This is, of course, the real aim of the anti-incarceration crowd.  Depleting criminal justice resources, either through endless appeals or endless lawsuits, has been more effective at freeing higher percentages of criminals than any other strategy.  If you don’t have the money to pay prosecutors, you can’t prosecute crimes.  If you furlough police, they don’t have time to show up in court to testify.  If defense attorneys don’t get paid, trials can’t proceed. Courts from Oregon to Jacksonville have been forced to suspend prosecutions because their budgets are depleted.  Once the courts are in a financial crisis, the pressure to shed lower-level prosecutions grows into mass abandonment of most prosecutions.  

Every day, thousands of citizens are already denied justice for victimizations large and small because we have already severely rationed their access to the justice system.  Their stolen car, or lawn-mower, or television set will not be taken seriously because nobody has the time or money to take it seriously.  If you live in Oregon, that guy rooting around in your garage, or assaulting a security guard, isn’t even facing jail time anymore:

In Lane County, the number of prosecutors has dropped from 28 to 23 in less than a decade, according to Chief Deputy Patty Perlow. That means the district attorney’s office funnels hundreds of defendants accused of nonviolent crimes — such as forgery, criminal trespass and theft of goods worth less than $750 — into a program that fast-tracks their cases. If defendants agree to pay restitution and take a correspondence course about the impact of their bad behavior, their charges will be dismissed.

Perlow was exasperated last year after winning a felony conviction against a man who stole shoes from the University of Oregon bookstore, then injured a security officer by slamming him against a wall. The judge sentenced the man to a year in the Lane County jail, but because of budget cuts, there wasn’t room for him. The man served less than a day.

“It was embarrassing,” Perlow said. “It was a waste of everyone’s time.”

And yet, in the press, this reality barely registers, because it flies in the face of the preferred media storyline: 

America incarcerates more people than (Iran, China, Germany, South Africa).  See how this article on the Webb/Specter task force summarizes such comparisons, in lieu of a discussion of the reality of crime in America:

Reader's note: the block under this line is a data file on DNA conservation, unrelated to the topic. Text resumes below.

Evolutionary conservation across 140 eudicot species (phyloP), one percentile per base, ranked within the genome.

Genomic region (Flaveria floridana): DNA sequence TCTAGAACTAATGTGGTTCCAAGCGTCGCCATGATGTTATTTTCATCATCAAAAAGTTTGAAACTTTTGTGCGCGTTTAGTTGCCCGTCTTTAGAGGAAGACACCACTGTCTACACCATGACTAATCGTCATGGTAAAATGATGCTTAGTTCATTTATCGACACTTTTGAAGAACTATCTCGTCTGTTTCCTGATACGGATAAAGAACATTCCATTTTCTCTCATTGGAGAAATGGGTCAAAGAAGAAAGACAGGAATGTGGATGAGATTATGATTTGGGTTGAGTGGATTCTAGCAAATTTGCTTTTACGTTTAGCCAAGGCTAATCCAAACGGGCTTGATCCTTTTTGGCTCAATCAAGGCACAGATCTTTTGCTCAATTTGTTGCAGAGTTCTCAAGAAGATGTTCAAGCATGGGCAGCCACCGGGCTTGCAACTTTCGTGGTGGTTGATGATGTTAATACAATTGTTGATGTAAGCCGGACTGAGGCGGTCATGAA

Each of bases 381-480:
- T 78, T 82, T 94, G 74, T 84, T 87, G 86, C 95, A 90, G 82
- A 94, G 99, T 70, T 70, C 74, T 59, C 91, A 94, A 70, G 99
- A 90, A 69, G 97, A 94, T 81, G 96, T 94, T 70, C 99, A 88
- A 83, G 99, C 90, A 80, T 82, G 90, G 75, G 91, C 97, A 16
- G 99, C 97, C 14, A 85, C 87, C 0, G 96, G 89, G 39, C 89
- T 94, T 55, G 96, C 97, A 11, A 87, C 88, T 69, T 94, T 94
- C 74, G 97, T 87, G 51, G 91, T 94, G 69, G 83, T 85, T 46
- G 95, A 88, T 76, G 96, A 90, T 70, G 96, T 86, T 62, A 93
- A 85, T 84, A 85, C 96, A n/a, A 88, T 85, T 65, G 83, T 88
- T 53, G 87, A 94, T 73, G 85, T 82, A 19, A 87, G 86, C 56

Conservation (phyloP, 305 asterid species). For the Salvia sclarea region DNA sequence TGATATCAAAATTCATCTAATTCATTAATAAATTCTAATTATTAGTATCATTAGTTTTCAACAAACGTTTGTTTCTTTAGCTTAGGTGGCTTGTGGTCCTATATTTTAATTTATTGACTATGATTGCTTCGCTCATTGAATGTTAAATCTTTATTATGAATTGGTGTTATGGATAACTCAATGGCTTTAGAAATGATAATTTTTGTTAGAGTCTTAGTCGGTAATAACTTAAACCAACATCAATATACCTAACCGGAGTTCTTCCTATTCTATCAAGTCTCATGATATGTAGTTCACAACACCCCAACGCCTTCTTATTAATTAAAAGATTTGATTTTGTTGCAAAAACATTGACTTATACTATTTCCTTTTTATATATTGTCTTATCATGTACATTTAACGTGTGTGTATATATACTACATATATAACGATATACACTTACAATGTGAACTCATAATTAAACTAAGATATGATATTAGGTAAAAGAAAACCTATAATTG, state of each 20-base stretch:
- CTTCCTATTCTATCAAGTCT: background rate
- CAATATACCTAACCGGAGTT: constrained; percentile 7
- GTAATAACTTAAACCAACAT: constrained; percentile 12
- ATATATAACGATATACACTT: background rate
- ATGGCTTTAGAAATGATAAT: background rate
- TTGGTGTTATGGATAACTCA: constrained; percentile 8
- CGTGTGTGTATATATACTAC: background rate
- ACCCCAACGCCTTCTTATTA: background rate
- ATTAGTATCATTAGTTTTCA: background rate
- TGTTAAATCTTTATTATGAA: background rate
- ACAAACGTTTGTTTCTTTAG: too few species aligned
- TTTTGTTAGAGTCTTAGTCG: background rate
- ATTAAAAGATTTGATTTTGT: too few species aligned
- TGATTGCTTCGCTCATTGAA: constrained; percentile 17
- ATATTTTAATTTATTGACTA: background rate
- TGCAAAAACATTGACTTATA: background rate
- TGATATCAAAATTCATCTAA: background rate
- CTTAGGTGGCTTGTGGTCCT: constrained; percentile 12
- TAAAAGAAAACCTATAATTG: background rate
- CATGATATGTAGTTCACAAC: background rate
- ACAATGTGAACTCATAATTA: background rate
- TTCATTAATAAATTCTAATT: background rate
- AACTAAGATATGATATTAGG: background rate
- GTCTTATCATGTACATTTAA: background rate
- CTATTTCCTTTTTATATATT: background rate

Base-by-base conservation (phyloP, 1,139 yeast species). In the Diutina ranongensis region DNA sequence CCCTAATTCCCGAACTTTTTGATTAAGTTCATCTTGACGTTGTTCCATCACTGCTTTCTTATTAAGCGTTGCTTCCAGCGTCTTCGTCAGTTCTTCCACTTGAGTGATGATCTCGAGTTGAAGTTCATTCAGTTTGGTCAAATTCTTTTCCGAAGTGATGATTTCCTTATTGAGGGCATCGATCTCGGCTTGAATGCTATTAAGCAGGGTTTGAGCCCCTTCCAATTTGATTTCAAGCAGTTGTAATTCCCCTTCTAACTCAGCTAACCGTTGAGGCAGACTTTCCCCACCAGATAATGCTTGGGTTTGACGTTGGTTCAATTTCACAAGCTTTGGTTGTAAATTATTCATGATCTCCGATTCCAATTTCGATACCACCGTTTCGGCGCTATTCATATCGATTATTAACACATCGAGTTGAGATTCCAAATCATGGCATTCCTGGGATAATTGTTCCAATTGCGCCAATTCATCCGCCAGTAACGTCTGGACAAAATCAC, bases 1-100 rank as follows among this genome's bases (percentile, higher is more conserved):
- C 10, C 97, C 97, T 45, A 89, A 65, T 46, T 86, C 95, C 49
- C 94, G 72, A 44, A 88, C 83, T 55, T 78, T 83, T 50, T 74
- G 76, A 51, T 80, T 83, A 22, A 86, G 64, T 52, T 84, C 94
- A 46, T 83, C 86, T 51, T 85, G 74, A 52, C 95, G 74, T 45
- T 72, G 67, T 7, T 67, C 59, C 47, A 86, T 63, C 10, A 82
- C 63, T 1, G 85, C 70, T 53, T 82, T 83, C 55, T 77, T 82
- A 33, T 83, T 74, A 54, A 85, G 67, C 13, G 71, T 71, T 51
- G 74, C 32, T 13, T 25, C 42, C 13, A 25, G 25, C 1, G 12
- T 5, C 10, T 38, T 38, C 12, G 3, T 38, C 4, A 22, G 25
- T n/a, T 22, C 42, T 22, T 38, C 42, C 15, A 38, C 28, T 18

More than one percent of adults in the United States sit behind bars. . .

By comparison, China, with a population of one billion people, was second in the world with 1.5 million inmates, followed by Russia with 890,000 people in the slammer, the study said.

America’s incarceration rate exceeds that of nations like South Africa and Iran.

By comparison, 93 people in Germany are in prison for every 100,000 people, including minors, the Washington-based independent research group said. The rate is about eight time higher in the United States: 750 per 100,000.

Therefore, such stories go, incarceration in America is illegitimate. 

What is left out of this story, of course, is the relative prevalence of crime in America.  I defer to a reader:

I used to live in Slovenia, which has a crime rate approaching zero. Believe me, to live without real fear of crime is an incredibly liberating feeling. Conversely, when I lived in Brooklyn, I did actually have to live every minute looking over my shoulder, a way of living that is really draining.                                                                                                                                                                                                              -Mark Nuckols

The following, simple fact seems beyond the comprehension of nearly every daily newspaper in the United States:

We have more people in prison because we have more criminals committing crime here.